Farm to fork is a favoured phrase amongst foodies. It’s also much used in corporate presentations to extol traceability in the supply chain, provenance and the use of local ingredients.
However, for many food companies, their supply chains are far from local.
Take noodles, a mainstream dish across Asia-Pacific. There are many varieties from Japanese Udon to Malaysian Hokkien, Chinese instant fried not to forget Thailand’s Bamee. Wheat is not widely grown in Asia and the region relies upon imports from the US, Canada and Australia. Some say that Asian noodles account for up to 50% of the region’s wheat usage.
In 2021 a maelstrom of commodity price rises is challenging farm to fork supply chains. Wheat futures are up 41% year on year, whilst corn is up over 101%. There are several factors driving the price rises from harsher weather in North and South Dakota, to stronger demand in China lowering global reserves, to a poorer harvest in South America.
As always with price rises, some are making hay whilst others are still working out how to respond. Archer Daniel Midland, one of the world’s largest commodity traders has seen its share price rocket 98% this year, whilst Bunge stock, a key competitor, is up over 160%.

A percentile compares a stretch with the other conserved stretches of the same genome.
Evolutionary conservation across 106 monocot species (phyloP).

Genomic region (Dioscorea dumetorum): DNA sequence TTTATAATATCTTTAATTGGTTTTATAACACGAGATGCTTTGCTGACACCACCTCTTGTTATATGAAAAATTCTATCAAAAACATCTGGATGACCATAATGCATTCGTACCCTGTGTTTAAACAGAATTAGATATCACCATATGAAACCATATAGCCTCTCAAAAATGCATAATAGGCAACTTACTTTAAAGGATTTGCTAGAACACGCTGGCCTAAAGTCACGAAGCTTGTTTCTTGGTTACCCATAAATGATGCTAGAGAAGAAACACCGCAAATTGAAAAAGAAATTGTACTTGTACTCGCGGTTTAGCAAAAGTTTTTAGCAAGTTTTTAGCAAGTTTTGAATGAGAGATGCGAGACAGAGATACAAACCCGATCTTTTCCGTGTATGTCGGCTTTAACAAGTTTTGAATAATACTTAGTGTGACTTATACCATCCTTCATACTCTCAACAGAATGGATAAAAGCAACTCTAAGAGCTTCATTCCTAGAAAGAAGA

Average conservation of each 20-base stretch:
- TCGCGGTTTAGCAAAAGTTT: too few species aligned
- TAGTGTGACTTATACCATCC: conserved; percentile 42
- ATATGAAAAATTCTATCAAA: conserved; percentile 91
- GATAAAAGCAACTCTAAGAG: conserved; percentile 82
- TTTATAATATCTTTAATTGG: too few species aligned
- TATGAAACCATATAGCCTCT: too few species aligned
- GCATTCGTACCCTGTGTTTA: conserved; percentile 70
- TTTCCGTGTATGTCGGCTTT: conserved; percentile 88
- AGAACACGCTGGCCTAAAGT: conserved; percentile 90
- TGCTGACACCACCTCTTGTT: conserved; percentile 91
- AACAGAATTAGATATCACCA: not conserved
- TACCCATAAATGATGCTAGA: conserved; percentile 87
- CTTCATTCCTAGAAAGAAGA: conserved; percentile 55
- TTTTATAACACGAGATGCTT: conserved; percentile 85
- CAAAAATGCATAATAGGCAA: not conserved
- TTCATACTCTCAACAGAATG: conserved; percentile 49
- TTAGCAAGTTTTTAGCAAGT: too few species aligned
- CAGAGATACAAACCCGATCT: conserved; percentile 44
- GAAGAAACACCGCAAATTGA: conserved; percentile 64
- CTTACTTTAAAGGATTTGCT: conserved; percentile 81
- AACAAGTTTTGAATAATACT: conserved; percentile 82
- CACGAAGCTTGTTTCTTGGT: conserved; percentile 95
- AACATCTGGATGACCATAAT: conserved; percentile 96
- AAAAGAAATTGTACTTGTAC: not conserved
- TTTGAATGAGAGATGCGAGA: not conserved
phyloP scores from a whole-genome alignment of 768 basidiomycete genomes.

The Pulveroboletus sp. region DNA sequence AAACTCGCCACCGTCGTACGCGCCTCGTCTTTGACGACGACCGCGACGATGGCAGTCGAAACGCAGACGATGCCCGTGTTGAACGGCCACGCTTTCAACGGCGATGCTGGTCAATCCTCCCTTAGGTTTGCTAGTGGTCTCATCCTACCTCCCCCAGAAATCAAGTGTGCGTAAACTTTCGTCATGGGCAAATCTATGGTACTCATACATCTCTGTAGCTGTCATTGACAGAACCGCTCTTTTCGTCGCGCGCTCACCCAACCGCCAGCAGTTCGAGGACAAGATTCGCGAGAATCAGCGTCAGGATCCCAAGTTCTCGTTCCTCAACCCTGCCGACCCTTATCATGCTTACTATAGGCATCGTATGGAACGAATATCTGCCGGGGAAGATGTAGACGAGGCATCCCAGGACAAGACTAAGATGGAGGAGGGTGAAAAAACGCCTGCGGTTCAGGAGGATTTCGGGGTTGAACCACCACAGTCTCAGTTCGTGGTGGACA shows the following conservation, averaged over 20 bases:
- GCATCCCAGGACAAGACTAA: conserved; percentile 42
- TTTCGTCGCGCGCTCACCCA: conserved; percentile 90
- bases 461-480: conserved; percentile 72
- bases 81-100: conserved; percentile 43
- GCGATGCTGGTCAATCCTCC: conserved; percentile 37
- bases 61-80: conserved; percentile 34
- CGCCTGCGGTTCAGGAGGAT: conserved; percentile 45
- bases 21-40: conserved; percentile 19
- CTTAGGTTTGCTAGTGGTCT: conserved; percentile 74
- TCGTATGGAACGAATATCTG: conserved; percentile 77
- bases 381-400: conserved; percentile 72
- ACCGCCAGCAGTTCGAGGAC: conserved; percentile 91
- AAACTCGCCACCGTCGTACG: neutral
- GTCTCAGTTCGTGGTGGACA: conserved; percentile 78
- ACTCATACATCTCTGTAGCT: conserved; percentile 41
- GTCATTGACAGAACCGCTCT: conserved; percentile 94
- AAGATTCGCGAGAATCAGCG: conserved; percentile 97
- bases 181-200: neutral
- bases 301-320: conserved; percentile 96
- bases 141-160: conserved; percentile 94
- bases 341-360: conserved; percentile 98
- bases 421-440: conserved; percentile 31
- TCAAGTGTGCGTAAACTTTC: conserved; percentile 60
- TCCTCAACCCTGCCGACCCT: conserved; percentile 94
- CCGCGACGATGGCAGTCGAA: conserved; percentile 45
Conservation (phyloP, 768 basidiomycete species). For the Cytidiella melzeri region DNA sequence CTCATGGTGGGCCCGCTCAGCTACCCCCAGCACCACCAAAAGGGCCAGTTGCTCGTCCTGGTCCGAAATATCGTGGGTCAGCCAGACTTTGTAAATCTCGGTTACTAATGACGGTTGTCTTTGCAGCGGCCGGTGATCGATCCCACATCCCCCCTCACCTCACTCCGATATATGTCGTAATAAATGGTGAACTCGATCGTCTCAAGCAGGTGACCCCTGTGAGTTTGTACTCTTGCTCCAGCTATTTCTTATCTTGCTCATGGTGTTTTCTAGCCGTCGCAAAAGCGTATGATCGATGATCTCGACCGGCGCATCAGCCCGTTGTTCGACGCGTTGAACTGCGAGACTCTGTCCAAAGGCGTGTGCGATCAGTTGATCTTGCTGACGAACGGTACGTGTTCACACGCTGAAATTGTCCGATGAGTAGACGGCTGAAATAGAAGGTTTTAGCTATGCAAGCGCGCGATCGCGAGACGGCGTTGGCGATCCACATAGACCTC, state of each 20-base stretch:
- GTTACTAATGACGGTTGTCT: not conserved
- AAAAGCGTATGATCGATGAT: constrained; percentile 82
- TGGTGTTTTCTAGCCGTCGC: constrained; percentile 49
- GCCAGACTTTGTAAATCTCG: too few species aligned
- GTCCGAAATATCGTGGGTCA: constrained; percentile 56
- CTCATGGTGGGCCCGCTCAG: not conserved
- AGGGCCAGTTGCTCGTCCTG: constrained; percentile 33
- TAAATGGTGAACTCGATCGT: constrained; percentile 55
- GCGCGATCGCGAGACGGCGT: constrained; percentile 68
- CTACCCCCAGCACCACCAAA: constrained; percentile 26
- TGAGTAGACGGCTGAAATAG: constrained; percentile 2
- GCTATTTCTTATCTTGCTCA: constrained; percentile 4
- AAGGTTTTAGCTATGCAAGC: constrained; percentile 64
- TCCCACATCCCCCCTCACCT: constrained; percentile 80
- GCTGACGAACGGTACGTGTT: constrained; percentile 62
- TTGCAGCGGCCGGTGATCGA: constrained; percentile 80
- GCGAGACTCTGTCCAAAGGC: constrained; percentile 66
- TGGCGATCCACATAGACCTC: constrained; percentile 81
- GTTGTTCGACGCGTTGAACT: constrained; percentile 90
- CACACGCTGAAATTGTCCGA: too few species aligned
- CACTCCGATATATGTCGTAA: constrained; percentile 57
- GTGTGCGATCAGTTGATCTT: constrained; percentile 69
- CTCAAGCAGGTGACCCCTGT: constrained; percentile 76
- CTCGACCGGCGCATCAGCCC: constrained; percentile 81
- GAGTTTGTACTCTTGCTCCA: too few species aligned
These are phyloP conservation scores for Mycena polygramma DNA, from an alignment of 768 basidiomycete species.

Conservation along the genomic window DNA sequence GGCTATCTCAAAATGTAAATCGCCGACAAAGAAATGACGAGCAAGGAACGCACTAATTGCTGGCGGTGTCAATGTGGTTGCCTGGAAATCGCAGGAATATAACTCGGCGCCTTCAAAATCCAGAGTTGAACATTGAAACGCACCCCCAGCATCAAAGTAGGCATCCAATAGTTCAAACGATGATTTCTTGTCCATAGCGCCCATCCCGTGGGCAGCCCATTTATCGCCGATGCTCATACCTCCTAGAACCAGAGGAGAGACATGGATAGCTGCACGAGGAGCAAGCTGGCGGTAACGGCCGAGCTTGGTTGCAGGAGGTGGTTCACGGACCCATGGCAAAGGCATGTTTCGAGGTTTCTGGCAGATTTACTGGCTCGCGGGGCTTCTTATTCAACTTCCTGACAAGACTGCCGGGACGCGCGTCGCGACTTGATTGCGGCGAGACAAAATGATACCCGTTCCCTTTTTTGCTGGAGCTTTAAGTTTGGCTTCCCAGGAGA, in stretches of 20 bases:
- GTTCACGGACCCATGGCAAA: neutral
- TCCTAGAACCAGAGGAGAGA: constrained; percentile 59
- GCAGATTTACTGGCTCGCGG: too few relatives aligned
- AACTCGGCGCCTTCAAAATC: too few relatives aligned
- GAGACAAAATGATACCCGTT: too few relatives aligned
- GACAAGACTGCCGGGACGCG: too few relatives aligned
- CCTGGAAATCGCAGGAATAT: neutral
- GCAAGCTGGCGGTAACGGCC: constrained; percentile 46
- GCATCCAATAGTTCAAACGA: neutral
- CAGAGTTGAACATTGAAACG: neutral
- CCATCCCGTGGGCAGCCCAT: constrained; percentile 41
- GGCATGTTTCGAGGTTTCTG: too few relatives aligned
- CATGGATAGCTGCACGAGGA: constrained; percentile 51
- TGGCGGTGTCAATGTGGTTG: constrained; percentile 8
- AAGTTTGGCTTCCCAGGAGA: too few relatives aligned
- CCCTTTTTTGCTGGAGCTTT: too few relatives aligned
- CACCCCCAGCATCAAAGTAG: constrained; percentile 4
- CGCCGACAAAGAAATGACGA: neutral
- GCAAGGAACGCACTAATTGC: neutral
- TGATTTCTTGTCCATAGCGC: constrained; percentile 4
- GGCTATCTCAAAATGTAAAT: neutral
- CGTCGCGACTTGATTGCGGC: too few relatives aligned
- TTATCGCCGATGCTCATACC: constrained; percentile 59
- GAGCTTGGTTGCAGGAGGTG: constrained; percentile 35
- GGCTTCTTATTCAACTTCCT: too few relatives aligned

Food companies on the front line are having a harder time. Indonesia’s PT Indofood who has a 50% share in instant noodles, seems to be struggling if one looks at its stock price – down 14% year on year. Nissin Food in Japan who have a commanding dried noodle business are also down 13%
Some food companies have announced price increases but they are in a minority, for now. Japan Oil Mills has raised prices this year as has Japanese udon chain Marugame.
“Although we have been promoting rationalisation and cost reduction throughout the company, it is extremely difficult to absorb cost increases through corporate efforts alone, and we have decided that we have no choice but to implement price revisions in order to ensure a stable supply of products.Kewpie, leading Japanese mayonnaise maker
There seems to be evidence in stock prices that the market favours action over abstinence.
Kewpie’s shares are up 25% year on year.
(Commodity & Stock prices as at 18th May 2021)